The President Quezon’s Own Guerrillas or PQOG was one of the large guerrilla organizations that operated in Southern Luzon during the Japanese occupation and into the liberation of Batangas. It had many affiliated outfits in Batangas, many of which filed for official recognition by the United States Army that they were elements of the Philippine Army in the service of the U.S. Armed forces during the liberation. Among these were Companies A, B, C and D of the 38th Regiment, 35th Division, I Corps of the PQOG. In this page is a transcription1 the official U.S. Army investigative report prepared by Lt. Victor Smolen on these companies’ request for official recognition.
UNITED STATES ARMY FORCES WESTERN PACIFIC
G-3, Guerrilla Affairs Branch
15 July 1946
Report on ” ‘A,’ ‘B,’ ‘C,’ and ‘D’ Company, 38th
Regiment, 35th Division, PQOG.”
In accordance with verbal instructions from the Chief of Section, Guerrilla Affairs, G-3, AFWESPAC, Lieutenant Victor Smolen and Captain Cesar G. Fernando proceeded to Lipa, Batangas to contact “A,” “B,” “C,” and “D” Company, 38th Regiment, 35th Division, PQOG, in order to determine whether or not this organization should be recognized by the United States Army. The following report is a summary of the investigation and the basis for the recommendation.
The facts in this history were taken from the submitted written history and the verbal claim made by the different individuals contacted during the investigation.
It is claimed that during the month of February 1943, a guerrilla organization was formed in the town of Lipa, Batangas by Alodio Reyes and his cousin, Vivencio Reyes. This unit was organized by the remnants of the pre-war Volunteer Guard unit in order to become part a of [the] Hunters or ROTC Guerrillas of Manila. On joining the unit, Reyes and his men were promised arms, food, and clothing, for which in return, his unit, consisting of four companies, would fulfill the missions assigned to them by Hunters’ Headquarters. The inability of [the] Hunters unit to furnish the promised supplies resulted in the dissatisfaction and demoralization of the men of the Lipa Unit.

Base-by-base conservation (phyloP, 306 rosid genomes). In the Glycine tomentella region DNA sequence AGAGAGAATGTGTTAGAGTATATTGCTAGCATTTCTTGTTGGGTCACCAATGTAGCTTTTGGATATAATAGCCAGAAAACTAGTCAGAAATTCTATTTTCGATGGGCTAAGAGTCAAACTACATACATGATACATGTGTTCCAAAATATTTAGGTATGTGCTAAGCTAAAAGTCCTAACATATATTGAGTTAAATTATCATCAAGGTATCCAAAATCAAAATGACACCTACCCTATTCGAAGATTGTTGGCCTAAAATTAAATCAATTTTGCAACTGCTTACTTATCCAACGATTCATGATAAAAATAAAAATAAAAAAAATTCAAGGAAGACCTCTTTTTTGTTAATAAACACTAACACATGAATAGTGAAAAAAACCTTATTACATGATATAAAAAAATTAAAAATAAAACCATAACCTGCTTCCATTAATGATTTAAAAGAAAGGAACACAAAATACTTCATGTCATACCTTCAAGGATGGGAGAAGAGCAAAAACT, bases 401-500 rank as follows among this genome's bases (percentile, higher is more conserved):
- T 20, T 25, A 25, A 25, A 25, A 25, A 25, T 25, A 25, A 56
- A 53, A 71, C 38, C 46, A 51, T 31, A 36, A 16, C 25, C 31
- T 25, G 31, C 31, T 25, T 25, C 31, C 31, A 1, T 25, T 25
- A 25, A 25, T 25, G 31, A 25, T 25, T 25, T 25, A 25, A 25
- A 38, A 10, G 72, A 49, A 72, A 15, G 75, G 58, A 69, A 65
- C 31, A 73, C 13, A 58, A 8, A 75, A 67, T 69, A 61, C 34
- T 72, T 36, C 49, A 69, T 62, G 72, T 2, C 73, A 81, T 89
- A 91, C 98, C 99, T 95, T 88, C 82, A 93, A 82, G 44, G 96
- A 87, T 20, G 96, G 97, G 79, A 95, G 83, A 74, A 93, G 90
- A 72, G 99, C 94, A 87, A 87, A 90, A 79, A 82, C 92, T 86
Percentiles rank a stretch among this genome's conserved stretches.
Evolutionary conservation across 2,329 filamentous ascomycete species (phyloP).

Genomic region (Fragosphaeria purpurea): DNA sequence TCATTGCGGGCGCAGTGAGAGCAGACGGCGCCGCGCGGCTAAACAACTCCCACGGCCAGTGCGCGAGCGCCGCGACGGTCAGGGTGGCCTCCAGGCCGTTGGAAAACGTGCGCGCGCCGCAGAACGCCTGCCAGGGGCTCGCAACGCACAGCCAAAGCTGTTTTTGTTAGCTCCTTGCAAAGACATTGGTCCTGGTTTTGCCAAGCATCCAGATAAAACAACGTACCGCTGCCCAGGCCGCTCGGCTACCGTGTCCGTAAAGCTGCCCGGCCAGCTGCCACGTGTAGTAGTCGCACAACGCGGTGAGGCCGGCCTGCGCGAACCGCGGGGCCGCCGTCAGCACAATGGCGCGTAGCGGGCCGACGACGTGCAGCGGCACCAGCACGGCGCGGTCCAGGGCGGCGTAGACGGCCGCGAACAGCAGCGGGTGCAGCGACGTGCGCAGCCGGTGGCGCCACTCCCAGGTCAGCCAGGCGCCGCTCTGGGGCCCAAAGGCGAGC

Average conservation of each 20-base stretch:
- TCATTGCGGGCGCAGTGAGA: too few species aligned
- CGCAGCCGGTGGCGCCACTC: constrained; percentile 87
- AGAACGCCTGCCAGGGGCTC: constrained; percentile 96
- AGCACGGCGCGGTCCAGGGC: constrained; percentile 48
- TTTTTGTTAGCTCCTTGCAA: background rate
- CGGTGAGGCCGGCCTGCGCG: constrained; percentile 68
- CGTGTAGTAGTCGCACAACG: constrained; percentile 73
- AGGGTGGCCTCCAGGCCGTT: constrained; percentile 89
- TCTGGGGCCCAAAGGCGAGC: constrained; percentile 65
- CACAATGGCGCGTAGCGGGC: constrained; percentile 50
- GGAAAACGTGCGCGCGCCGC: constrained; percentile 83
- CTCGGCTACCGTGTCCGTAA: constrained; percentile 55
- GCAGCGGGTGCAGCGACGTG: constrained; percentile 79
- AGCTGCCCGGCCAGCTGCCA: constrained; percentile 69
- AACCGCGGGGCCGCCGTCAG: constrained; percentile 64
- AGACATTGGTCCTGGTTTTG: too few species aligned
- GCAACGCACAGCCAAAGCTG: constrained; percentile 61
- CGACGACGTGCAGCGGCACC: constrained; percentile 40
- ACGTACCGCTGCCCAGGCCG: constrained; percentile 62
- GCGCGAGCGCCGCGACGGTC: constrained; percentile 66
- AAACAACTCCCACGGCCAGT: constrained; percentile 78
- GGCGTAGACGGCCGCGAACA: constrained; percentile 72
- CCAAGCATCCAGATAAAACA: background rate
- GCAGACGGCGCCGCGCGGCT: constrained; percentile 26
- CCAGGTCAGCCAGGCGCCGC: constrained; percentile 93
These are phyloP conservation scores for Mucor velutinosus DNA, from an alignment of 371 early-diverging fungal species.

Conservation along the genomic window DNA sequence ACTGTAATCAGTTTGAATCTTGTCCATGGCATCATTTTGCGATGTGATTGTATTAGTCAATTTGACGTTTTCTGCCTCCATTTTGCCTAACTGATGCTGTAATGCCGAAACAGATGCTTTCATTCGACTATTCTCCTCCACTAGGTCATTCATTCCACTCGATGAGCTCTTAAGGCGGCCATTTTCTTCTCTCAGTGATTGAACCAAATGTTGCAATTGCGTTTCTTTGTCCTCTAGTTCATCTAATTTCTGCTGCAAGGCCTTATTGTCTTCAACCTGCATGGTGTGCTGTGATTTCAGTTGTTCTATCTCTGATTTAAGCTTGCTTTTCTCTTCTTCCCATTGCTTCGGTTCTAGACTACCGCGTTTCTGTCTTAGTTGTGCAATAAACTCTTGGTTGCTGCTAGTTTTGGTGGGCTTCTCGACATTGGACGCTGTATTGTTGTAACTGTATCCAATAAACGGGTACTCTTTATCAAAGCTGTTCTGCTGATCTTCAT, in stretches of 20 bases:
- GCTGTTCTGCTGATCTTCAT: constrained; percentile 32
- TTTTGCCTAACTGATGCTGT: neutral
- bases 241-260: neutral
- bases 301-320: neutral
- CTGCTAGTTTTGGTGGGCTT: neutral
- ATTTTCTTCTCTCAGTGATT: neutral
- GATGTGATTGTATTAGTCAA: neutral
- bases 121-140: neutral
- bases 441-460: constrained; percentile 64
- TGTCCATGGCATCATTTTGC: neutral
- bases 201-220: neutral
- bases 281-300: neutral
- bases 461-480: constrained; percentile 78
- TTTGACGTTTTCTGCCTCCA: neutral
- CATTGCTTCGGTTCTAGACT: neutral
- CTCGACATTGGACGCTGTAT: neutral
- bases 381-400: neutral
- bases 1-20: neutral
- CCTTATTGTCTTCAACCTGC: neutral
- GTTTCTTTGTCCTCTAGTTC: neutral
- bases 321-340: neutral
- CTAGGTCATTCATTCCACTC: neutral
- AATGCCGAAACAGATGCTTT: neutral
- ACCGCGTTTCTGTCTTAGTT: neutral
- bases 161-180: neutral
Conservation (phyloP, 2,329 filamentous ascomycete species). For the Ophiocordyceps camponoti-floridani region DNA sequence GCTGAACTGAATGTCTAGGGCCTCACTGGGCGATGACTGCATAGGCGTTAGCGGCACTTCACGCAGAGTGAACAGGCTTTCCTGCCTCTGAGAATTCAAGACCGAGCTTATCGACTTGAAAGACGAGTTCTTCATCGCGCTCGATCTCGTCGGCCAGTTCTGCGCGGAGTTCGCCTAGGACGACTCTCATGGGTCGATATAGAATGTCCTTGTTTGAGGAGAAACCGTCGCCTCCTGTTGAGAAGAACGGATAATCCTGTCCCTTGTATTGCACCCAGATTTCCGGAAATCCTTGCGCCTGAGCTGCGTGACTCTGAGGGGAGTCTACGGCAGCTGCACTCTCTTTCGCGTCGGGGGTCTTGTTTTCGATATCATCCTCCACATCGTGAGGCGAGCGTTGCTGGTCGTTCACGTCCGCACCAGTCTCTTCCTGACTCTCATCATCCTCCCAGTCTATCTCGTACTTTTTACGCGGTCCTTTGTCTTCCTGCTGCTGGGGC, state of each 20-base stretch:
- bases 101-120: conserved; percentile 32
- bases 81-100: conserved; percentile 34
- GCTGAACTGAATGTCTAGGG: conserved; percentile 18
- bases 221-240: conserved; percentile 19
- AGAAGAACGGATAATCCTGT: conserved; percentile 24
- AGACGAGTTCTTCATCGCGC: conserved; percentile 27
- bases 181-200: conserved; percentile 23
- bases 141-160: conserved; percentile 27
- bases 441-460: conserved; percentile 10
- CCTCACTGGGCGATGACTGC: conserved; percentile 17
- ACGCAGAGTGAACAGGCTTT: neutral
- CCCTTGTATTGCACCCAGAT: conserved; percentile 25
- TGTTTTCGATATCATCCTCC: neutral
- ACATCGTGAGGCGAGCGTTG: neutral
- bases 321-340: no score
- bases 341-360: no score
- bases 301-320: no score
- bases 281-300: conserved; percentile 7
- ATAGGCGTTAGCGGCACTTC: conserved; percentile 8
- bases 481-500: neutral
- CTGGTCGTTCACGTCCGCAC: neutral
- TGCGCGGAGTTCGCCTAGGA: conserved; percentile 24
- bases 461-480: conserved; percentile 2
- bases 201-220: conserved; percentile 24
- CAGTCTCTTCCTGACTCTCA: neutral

On 1 September 1944, after separating form the Hunters Unit, Reyes contacted Col. Esteban Mayo, CO of the 35th Division, PQOG. After several conferences between them. the Lipa unit, under the command of Alodio Reyes, became incorporated in the PQOG as “A, B, C and D Companies” of the 38th Regiment. The command of the regiment was given to Vicencio Reyes.
On 2 November 1944, Mayo, now Division Commander of the province of Batangas, issued an order to all his units to “lay-low” until the arrival of the American army. After this order was given, the subject units confined their activities mainly to the protection of the townspeople from the depredations of the Japanese.
Contact with the liberating forces was made in the latter part of March 1945. On 14 April 1945, the companies became attached to the 511th Airborne Division at which time they were used as guides and guards.
This unit was apparently disbanded in September 1945.
The following named persons are those interviewed by the contact team and their statements are the basis for the findings:
1. Alodio Reyes - Bn CO of the four subject companies
2. Vivencio Reyes - Regimental CO of the 38th Regiment PQOG
3. Faustino Lasat - CO of “B” Company
4. Moises Reyes - COof “C” Company